If you’re having a hard time finding qualified drivers, consider expanding your pool of candidates. They shouldn’t have any sleeping issues, such as sleep apnea, that can affect their ability to stay awake while driving.
Checking references is an important part of the hiring process for any position, but especially for truck driving as it carries a high level of responsibility.
Not every reference may be able to answer specific questions about the candidate’s job performance, but they should be able to confirm their dates of employment with you.
Include a Current Driver in the Interviews
No one knows the ups and downs and regular demands of the job like someone who is actually on the road doing it. If their schedule allows, invite one of your current drivers to interview the candidates either privately or by sitting in with the supervisor.
This serves two purposes: a current driver can be able to tell if the candidate knows their stuff and seems qualified for the position. They can also help answer questions about job responsibilities that you or the human resources department can’t.
Patience and flexibility are two important qualities good truck drivers need to have as they sometimes deal with traffic issues and unpredictable hiccups while on the road. Someone who already drives a truck understands this and can help screen candidates that have these skills.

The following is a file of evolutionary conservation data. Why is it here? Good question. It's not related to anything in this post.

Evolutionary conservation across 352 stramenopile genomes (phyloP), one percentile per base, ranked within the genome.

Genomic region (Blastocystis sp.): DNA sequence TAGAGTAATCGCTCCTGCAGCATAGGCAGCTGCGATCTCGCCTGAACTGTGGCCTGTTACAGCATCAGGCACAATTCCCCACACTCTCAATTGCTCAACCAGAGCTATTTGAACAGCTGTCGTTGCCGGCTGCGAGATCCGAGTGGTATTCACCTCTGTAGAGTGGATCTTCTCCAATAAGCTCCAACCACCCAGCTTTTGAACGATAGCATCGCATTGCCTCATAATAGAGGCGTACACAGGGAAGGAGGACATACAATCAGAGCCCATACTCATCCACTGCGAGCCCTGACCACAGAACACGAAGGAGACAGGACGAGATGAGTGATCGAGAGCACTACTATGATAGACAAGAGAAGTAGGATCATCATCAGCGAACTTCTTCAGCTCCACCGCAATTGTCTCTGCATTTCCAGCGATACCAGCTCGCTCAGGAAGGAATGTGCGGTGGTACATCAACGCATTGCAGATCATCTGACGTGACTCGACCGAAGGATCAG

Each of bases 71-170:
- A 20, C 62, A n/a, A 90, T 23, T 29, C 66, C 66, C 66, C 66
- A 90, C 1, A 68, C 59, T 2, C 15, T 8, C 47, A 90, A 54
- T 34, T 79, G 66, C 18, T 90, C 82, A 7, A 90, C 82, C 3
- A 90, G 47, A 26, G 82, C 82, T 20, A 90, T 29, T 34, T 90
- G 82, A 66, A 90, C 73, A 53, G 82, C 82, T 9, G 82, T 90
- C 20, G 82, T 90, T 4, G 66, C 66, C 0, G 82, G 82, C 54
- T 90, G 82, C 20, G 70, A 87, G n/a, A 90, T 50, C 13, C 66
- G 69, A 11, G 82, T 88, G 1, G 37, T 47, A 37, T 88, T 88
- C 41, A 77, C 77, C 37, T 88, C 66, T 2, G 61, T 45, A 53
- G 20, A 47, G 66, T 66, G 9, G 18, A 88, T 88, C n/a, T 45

If your driver isn’t sure what questions to ask, you or HR can give some pointers and make them aware of what is illegal to ask.
Test Their Practical Skills
Your potential new drivers will need to prove that they know how to operate a truck and any associated equipment. This usually takes place during the second interview with candidates that passed the first round.
They should be able to demonstrate basic trucking skills, such as shifting gears, safely backing up, and (if applicable) hooking and unhooking a trailer.
Monitor for an Initial Period
Some trucking companies like to have an experienced driver ride with the new employee or follow them at least for the first couple of weeks on the job. This can further ensure there are no problems and that they’re capable of performing the job well.
Evaluate after 90 Days
Most companies evaluate new employees after 90 days to ensure they’re a good fit and that all is going well with the new hire. You may want to sit down with the new drivers once this period is up to see how they’re liking their position and if they have any questions.
This is also a chance for you to confirm that you’re pleased with how they’re performing their trucking duties.
Fill Your Driving Jobs with the Best Candidates
Filing your driving jobs with the best drivers won’t happen overnight. It does take some planning and screening to attract and hire the best and most trustworthy drivers for your company.
Here at Find a Business That, we love helping business owners succeed by offering tips on hiring the best employees. To learn more about running a successful business, read our newest business resources posts.